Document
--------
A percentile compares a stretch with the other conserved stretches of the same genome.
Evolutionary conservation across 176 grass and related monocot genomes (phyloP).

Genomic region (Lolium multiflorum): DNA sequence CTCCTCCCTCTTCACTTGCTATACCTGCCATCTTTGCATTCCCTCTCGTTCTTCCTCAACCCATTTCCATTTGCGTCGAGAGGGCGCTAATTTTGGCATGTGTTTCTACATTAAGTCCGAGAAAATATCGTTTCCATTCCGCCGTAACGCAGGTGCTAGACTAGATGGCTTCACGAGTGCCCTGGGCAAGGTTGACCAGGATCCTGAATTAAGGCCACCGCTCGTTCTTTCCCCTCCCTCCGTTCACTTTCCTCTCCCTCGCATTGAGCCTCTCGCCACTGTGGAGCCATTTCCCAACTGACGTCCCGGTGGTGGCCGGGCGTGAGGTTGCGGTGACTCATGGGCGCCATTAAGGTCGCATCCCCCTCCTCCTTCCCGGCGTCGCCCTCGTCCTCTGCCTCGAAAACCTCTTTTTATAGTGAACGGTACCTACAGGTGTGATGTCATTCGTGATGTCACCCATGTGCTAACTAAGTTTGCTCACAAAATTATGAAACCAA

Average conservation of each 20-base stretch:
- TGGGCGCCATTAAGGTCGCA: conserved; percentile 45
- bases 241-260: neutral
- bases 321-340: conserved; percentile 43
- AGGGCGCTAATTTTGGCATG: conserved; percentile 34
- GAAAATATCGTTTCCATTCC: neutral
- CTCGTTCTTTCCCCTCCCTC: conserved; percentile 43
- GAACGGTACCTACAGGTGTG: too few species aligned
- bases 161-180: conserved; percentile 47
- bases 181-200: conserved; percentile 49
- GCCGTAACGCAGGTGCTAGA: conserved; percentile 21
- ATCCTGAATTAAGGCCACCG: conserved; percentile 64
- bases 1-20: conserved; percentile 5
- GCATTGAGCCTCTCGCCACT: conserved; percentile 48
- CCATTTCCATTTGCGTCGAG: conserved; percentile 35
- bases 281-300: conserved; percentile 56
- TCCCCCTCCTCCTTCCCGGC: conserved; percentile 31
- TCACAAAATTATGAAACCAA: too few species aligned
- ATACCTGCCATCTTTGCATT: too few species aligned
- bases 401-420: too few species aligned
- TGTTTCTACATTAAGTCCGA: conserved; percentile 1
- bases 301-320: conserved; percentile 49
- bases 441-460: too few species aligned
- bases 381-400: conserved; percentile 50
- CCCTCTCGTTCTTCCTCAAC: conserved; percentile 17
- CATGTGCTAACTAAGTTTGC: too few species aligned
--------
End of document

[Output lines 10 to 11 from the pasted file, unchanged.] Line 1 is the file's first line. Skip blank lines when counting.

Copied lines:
- CTCGTTCTTTCCCCTCCCTC: conserved; percentile 43
- GAACGGTACCTACAGGTGTG: too few species aligned